A product life cycle refers to the life of a product in the market, and the processes that it goes through in relation to the business costs, as well as the sale measures. There are certain characteristics about the product life cycle and they include; that the product in a life cycle always has a limited life span, there are distinct stages through which the product sales pass through, there are fluctuations in profits during the cycle, and that the products require varying management strategies (Grieves, M. 2005). A product life cycle comprises of various stages and they are; market introduction, growth, mature, saturation, and decline stages. A project life cycle can be defined as the sequence of project activities in a logical manner, which aims at achieving a project’s set goals or objectives. The cycle comprises of different stages or phases which include the birth, planning, execution, and the exit phases. Both the product and project life cycles have their similarities and differences, which will be discussed in this paper.
Similarities between the Product and Project Life cycles
One major similarity between the product and project life cycles is that both are comprised of different and several phases or stages. These phases are very vital because they ensure that the requirements of the cycles are provided for, and that both the goals and the objectives of the cycles are achieved (Hoffman, M., and Beaumont, T.1997). For instance, while some of the phases of the product cycle include the growth and saturation stages, those of the project life cycle include the birth and closure phases. The aim of integrating the phases in the life cycles is to ensure that there is proper coordination of the activities that take place in the cycles. The two cycles are closely related to each other. In some cases, a product may consist of more than one project, where the projects act as the subset of the product. This makes it necessary for the bigger product view to be put into consideration when it comes to the project management. The product and project life cycles face various challenges which demand the adoption of strategies in the cycle phases, with the aim of ensuring that the cycles give the desired results. For instance, the product life cycle encourage the adoption of marketing strategies that will increase the market share of the product. The project life cycle on the other hand integrates strategies that enable the proper execution of the project activities. Changes are often made in the two life cycles when the need to do so arises. This means that the two cycles create an opportunity for adopting and implementing changes when the need to do so arises. The product life cycle experiences market condition changes, which also trigger changes in the cycle. The reviewing of the activities in the project life cycle encourages the adoption of changes that aim at the execution of plans appropriately.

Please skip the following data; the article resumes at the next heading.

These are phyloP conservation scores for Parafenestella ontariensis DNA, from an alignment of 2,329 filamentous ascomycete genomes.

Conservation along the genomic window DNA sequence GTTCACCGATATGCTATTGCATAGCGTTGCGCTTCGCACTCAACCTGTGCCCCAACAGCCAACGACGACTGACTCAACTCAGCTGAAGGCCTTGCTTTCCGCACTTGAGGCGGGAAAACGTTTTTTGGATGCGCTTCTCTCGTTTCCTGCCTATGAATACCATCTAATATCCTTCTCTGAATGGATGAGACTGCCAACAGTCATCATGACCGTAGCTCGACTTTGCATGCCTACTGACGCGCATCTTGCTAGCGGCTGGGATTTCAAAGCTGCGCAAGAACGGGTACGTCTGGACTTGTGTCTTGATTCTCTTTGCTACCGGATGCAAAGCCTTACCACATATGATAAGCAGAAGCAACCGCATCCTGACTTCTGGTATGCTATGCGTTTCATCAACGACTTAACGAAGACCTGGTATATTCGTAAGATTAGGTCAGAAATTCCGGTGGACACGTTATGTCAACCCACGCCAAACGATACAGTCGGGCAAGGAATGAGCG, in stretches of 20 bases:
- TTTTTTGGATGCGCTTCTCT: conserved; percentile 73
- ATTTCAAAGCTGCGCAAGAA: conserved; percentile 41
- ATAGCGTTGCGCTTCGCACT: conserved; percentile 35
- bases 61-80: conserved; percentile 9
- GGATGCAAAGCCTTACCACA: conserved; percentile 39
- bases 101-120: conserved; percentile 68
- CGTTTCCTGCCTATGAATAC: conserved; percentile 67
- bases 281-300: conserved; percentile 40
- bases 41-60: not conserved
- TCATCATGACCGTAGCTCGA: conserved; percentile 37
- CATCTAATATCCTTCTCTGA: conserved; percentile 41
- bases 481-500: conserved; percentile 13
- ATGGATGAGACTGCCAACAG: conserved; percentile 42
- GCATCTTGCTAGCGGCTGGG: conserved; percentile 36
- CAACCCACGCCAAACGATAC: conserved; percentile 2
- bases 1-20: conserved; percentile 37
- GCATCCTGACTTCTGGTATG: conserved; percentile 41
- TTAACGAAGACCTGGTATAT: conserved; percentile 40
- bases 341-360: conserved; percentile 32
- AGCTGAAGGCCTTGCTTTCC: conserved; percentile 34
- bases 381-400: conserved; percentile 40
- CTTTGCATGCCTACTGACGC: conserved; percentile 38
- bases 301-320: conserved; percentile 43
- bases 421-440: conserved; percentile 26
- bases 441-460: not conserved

Differences between the Product and the Project life cycles
One major difference between the two cycles is that, the project life cycle deals directly with products in relation to the business costs and also sale measures. The cycle is concerned with the life of a product in the market, where the management deals with a product’s
description in its useful life (Stark, J. 2004). A project life cycle involves the development and implementation of strategies that are related to a given project. As compared to a product life cycle, a project life cycle in most cases has a definite beginning and a definite end (Hoffman, M., and Beaumont, T. 1997).In addition, a project life cycle gives rise to a certain product, which in turn has its own product cycle. The different phases in this life cycle have sub-phases. A product life cycle may lack a definite end. For instance, product brands that have a dominant life cycle and may monopolize the market will have continuity.
The product and the project life cycles are very important, due to the important role they play in the product’s life cycle or project implementation. Their similarities and differences provide us with a clear understanding on how the two cycles work. The challenges and the external influences that the cycles may experience create great opportunities that ensure that the cycles give the desired outcome when all the phases are completed.
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Hoffman, M., and Beaumont, T. (1997).Application Development: Managing the Project Life
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Stark, J. (2004).Product Life cycle Management: 21st Century Paradigm for Product
Realization. Springer Publishers